Monthly Archives: June 2016


Two guys clock me as I walk south of Hermosa pier. The spiel begins immediately.

Guy 1: Hey there, don’tcha know who this is? (gestures to portly Guy 2, who’s holding a surfboard)

Me: (shakes head, keeps walking)

Guy 1: Don’t you want his autograph? (looks incredulous)

Me: (looking back at them, eyeing the portly surf dude) No. Do you want mine?

Guys 1 & 2: Yes!

I laugh and keep walking, a spring in my step.

This morning I biked over to my favorite plumeria bushes. “Look at you!” I cried. They’re in full bloom, blossoms tumbling to the ground with abundance. Inhaling the heady fragrance fills me with something like God. Peace. Goodwill. I begin collecting the fallen blossoms, and handing them out.

“Thank you,” says the first guy, “have a wonderful day. God bless you!”

“Is that your garden?” says the second guy. Australian accent. Gah-den. Accusatory tone.

I shake my head.

“Why you pickin’ the flowers if it ain’t ya gah-den?”

“I’m not picking them,” I say, and turn away, face suffusing with heat.

I pedal away with a basket full of plumeria blossoms.

I feel terrible.

I am a bad girl.

After awhile it occurs to me: was that his garden? No. He did not say that it was. Why the shame and blame?

I compare the first response with the second — Thank you versus Fuck you — and notice which generated the bigger reaction in me. Thank you made me happy. Fuck you made me miserable. Made me want to stop engaging with any other human ever. Made me want to stop giving out flowers, which is something I enjoy. Made me want to hide.

Same action: giving a stranger a flower.
Two different responses, and two different reactions to those responses.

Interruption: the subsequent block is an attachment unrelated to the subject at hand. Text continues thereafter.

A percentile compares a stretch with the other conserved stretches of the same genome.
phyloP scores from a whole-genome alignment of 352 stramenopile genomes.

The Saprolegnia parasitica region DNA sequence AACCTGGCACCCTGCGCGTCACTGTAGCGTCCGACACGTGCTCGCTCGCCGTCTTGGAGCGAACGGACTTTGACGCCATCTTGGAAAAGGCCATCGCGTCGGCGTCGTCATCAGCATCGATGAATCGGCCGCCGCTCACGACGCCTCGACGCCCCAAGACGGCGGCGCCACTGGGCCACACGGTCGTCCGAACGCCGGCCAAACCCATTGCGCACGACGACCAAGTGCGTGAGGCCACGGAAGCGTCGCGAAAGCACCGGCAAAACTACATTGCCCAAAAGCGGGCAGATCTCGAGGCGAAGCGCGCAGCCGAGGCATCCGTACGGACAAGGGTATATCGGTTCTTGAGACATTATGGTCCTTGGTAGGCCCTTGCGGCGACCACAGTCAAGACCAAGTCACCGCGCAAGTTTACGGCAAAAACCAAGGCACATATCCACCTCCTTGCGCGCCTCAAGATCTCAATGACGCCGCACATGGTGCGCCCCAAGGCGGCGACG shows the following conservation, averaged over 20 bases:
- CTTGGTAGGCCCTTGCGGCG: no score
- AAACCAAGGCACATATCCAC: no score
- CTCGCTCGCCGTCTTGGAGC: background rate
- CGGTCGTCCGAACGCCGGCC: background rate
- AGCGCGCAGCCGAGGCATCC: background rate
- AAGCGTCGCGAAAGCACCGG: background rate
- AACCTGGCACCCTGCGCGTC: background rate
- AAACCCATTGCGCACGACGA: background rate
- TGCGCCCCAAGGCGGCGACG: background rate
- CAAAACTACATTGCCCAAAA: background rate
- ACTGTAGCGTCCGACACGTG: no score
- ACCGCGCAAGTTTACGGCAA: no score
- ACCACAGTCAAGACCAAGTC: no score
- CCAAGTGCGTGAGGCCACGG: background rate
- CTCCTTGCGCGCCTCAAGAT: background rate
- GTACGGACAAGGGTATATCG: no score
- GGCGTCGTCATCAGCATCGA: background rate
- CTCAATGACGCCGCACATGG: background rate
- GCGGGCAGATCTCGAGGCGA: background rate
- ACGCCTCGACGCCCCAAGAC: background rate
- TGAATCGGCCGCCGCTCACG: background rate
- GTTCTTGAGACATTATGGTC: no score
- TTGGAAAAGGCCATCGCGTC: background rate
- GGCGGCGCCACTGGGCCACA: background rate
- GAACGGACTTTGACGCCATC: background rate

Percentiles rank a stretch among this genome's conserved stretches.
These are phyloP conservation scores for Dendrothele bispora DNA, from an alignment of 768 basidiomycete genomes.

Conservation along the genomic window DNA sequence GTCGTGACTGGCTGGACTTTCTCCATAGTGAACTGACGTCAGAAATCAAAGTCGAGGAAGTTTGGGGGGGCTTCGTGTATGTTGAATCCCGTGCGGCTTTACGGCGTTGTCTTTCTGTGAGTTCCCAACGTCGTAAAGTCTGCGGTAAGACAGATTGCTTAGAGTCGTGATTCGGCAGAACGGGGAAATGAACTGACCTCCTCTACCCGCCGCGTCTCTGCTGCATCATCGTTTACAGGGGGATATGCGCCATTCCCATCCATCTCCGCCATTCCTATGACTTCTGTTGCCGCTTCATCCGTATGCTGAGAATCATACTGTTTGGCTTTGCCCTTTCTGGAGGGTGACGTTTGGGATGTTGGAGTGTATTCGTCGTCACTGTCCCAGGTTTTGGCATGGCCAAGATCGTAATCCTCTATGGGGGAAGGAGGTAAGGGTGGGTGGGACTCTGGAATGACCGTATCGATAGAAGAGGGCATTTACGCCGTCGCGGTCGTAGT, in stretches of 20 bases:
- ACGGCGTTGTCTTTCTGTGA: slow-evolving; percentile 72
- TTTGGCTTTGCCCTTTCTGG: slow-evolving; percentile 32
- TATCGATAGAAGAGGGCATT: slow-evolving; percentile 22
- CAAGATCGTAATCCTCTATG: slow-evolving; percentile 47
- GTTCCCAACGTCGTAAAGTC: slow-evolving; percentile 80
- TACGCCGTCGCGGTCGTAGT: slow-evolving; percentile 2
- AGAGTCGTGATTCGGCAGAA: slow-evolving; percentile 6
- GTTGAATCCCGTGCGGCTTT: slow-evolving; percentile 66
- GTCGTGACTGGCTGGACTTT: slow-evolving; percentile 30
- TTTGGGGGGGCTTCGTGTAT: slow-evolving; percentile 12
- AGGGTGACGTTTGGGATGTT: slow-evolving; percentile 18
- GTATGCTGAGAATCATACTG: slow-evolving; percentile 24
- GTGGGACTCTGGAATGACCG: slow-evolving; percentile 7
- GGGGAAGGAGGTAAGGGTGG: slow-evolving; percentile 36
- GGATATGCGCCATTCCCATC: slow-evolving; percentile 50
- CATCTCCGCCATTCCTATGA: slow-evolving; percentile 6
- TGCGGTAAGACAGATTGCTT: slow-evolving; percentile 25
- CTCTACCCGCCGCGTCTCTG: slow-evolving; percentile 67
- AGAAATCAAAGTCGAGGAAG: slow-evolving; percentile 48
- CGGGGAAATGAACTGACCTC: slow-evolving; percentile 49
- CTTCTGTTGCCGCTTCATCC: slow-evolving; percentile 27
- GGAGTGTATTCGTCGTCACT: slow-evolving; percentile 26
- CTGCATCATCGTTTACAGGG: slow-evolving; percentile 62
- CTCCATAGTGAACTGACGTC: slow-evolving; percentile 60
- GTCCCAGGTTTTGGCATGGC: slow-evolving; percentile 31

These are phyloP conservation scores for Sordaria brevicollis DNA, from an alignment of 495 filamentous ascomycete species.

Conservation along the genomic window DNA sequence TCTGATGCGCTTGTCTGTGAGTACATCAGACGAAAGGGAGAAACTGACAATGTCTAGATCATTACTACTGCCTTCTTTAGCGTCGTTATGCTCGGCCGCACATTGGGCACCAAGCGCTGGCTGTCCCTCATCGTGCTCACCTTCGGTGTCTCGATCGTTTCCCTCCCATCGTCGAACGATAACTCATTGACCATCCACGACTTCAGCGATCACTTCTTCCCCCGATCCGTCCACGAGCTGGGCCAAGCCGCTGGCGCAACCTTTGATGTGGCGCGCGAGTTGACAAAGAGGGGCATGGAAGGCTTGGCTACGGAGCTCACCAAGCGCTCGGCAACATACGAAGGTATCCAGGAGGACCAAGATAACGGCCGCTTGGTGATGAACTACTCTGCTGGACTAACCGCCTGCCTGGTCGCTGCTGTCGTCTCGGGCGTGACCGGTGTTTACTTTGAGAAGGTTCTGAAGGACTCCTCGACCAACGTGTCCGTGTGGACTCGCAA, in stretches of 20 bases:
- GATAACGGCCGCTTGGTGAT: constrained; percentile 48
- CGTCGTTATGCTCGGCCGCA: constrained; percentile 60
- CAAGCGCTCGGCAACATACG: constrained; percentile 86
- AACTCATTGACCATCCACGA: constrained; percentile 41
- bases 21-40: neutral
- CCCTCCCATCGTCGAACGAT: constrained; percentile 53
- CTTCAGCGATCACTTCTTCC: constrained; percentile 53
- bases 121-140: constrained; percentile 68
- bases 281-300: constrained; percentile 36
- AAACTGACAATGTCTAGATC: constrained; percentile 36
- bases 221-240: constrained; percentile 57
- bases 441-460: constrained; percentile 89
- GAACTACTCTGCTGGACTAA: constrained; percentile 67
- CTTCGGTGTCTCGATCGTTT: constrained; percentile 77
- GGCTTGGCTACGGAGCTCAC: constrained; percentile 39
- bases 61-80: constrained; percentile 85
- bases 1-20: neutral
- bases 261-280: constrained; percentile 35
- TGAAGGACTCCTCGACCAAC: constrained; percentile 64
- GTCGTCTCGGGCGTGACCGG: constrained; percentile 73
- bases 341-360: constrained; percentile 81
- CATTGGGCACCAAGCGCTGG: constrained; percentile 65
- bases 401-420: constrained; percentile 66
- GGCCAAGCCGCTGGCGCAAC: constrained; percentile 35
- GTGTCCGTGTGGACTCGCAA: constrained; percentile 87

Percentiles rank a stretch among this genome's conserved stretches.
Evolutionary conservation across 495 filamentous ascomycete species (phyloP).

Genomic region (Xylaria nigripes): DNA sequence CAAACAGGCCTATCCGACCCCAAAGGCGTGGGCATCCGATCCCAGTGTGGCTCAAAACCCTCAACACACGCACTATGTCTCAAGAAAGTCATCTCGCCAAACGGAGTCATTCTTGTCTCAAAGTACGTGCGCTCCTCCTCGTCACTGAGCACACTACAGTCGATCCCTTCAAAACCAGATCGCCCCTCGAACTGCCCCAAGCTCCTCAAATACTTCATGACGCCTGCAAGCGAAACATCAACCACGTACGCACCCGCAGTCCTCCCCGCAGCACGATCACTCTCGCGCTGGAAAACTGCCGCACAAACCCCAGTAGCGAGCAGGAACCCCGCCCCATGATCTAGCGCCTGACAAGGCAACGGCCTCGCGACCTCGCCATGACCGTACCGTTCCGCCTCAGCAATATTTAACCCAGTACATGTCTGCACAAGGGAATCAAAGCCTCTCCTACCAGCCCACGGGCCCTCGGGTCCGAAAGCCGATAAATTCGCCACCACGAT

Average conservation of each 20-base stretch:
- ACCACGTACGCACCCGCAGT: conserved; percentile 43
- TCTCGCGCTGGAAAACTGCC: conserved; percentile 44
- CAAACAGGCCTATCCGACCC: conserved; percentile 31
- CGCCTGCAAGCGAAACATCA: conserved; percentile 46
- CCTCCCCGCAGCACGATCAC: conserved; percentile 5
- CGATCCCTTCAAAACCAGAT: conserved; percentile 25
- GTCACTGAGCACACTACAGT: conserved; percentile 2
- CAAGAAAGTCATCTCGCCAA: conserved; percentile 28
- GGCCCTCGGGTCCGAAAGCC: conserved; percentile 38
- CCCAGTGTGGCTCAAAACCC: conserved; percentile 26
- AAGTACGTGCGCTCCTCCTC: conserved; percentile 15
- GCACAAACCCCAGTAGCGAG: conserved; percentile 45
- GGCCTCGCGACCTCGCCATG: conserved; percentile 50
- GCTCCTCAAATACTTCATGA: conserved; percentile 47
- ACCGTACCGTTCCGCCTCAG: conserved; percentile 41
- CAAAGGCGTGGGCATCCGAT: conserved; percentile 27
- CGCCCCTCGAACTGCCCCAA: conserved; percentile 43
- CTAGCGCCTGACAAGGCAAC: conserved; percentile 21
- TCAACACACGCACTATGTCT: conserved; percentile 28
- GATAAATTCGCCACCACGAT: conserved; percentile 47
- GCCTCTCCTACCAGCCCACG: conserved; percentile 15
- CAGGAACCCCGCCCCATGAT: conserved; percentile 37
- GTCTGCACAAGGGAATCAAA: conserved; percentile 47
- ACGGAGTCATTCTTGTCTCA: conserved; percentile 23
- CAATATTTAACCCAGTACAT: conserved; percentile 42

I don’t want to leave my emotions in the hands of strangers. Gives them way too much power. Neither man’s response had anything to do with me. Not a thing. I’d never met them before.

I remember the disparate reactions to Emmett, my big black Malamute mix: some folks adored him, others were terrified. But he was the same dog.

I continue pedaling north along the waterfront. When I see a sanitation crew, I hop off and give them flowers.

“Thank you!” smiles a young guy with a shaved head.

“Thank you, sweetheart,” says an older guy missing a front tooth, and immediately pins the flower to his uniform.

I leave plumeria blossoms in a Dockweiler Beach bathroom: one blossom in the soap dish of each of three sinks. They look stunning against the silver.

Shame eventually fades as I pedal along and watch the ocean. After locking the bike, I walk down the Marina del Rey jetty, and see a snowy egret and two harbor seals. Everyone’s fishing.

Maybe collecting fallen blossoms IS the same as picking them, in the eyes of whoever owns that plot of earth. (If anyone can actually own the Earth, but that’s another essay.)

It was the man’s tone that cut me: you’re a bad girl. Something I have believed for most of my life. But maybe John was always going to die. Maybe Mom and Dad were always going to leave, either physically or emotionally. Maybe their behavior has nothing to do with my inherent goodness or badness. Maybe it’s just the way things are. Maybe I don’t have to apologize for my existence.